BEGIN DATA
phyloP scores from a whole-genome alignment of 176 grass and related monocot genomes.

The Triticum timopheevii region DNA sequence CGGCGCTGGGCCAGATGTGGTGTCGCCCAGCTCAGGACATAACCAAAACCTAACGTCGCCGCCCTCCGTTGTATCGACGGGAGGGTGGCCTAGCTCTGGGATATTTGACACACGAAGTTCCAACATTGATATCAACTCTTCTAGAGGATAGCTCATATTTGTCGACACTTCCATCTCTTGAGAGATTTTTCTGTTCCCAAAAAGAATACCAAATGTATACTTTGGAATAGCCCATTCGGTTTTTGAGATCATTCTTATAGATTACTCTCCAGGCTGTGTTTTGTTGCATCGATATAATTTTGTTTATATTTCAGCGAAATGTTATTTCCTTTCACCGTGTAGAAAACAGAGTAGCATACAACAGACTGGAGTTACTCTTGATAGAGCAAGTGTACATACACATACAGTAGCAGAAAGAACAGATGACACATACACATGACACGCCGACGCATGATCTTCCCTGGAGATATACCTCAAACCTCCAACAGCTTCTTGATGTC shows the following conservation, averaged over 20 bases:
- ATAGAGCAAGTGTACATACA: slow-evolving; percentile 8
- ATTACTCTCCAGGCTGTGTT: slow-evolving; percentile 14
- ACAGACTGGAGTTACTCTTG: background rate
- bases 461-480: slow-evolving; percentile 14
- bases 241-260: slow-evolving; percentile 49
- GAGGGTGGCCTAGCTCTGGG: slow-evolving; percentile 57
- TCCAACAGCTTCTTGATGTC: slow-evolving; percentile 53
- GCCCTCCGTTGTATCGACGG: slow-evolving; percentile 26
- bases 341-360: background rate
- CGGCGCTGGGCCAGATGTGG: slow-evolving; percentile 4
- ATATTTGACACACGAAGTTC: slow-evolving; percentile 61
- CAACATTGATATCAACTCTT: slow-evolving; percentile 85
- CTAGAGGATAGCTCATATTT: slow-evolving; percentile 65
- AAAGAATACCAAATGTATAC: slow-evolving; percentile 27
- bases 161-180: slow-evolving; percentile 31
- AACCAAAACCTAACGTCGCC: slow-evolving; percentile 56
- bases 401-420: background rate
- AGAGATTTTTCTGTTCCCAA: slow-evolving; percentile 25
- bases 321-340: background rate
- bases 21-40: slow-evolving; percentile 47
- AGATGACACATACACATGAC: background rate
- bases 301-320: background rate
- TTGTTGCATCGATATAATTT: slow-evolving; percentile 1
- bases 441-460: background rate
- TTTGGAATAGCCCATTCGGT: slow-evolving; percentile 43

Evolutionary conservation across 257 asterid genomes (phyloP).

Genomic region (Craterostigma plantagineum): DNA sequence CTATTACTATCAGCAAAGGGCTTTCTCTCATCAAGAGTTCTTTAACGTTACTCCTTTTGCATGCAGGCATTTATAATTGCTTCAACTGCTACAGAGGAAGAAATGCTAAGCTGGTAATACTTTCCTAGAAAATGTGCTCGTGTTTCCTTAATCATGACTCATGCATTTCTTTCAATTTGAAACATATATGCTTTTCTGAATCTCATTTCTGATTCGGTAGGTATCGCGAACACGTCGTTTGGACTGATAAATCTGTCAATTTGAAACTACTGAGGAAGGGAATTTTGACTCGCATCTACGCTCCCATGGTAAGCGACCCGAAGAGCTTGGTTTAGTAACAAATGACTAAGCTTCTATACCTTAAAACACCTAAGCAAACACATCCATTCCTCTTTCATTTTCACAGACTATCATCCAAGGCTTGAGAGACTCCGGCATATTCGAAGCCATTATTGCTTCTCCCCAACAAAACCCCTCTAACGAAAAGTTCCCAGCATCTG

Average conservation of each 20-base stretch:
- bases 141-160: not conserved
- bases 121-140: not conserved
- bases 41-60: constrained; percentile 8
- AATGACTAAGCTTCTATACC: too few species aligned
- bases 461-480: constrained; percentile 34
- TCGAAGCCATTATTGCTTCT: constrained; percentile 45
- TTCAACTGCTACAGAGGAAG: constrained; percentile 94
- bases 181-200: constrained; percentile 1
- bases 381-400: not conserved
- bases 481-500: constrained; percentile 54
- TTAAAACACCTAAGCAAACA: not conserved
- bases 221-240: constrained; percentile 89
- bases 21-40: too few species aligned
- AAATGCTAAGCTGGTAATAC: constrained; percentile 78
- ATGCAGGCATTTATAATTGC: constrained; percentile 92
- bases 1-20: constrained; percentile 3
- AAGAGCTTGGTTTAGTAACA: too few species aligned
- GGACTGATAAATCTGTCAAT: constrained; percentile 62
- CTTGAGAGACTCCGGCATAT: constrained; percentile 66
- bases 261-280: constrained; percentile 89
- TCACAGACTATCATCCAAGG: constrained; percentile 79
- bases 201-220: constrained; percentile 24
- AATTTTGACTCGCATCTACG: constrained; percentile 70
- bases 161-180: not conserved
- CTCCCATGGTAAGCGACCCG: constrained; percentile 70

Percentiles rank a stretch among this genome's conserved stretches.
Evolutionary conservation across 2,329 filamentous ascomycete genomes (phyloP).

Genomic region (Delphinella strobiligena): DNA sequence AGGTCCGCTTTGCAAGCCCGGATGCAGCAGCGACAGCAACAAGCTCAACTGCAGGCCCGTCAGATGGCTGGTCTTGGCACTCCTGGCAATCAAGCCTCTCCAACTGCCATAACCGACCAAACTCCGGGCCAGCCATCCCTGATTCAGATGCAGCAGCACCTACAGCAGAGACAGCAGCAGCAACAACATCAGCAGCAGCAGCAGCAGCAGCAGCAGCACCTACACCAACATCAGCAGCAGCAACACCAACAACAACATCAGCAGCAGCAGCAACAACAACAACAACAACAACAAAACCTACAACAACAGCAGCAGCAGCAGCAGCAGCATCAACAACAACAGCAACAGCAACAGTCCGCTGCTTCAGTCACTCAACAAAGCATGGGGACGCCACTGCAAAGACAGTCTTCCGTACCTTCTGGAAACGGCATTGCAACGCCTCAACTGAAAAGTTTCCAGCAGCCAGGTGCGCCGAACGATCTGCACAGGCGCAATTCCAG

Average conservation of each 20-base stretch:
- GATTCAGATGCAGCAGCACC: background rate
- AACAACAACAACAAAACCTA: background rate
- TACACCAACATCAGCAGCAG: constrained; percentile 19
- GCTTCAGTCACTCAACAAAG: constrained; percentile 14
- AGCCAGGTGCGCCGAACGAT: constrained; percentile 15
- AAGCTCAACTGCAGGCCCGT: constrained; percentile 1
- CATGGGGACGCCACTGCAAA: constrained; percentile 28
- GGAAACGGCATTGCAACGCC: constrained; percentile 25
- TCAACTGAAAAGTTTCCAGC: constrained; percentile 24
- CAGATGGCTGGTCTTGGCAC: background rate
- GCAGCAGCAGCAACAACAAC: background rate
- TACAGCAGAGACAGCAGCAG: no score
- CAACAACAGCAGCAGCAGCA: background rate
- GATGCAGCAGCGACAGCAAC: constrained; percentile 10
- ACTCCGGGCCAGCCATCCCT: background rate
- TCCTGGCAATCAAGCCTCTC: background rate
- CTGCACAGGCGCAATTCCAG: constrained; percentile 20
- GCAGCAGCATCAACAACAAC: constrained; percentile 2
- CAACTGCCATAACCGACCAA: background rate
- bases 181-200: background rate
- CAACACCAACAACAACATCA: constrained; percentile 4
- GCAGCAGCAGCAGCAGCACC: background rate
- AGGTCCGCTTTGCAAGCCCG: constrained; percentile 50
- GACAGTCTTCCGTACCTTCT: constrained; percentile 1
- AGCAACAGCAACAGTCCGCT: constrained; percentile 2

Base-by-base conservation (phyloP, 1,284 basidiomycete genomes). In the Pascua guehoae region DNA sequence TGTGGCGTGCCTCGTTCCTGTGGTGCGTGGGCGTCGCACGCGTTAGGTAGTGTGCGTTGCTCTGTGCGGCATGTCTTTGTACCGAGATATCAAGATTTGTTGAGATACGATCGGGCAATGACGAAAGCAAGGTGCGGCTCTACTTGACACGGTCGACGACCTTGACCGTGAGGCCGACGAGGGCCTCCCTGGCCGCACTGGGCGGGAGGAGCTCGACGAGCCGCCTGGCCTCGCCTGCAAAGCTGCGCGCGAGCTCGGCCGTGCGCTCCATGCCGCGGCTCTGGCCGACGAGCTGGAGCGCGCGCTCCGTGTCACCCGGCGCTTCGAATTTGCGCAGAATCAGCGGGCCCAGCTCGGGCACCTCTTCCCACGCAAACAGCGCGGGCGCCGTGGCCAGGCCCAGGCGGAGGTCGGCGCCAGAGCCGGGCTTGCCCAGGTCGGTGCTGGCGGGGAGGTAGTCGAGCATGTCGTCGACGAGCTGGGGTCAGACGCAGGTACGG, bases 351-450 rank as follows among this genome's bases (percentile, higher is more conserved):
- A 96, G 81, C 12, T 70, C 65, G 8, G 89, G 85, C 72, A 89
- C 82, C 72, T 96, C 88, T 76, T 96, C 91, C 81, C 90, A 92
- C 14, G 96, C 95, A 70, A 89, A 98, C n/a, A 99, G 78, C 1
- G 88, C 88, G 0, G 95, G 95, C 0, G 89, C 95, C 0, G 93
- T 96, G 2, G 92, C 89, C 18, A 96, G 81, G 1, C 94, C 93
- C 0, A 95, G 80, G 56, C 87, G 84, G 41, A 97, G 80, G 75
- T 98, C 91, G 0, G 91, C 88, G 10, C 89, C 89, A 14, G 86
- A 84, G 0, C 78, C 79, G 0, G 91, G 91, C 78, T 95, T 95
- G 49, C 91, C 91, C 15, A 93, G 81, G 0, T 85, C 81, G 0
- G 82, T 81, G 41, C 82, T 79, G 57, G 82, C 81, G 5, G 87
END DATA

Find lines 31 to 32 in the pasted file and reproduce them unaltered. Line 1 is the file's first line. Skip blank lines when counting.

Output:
- bases 141-160: not conserved
- bases 121-140: not conserved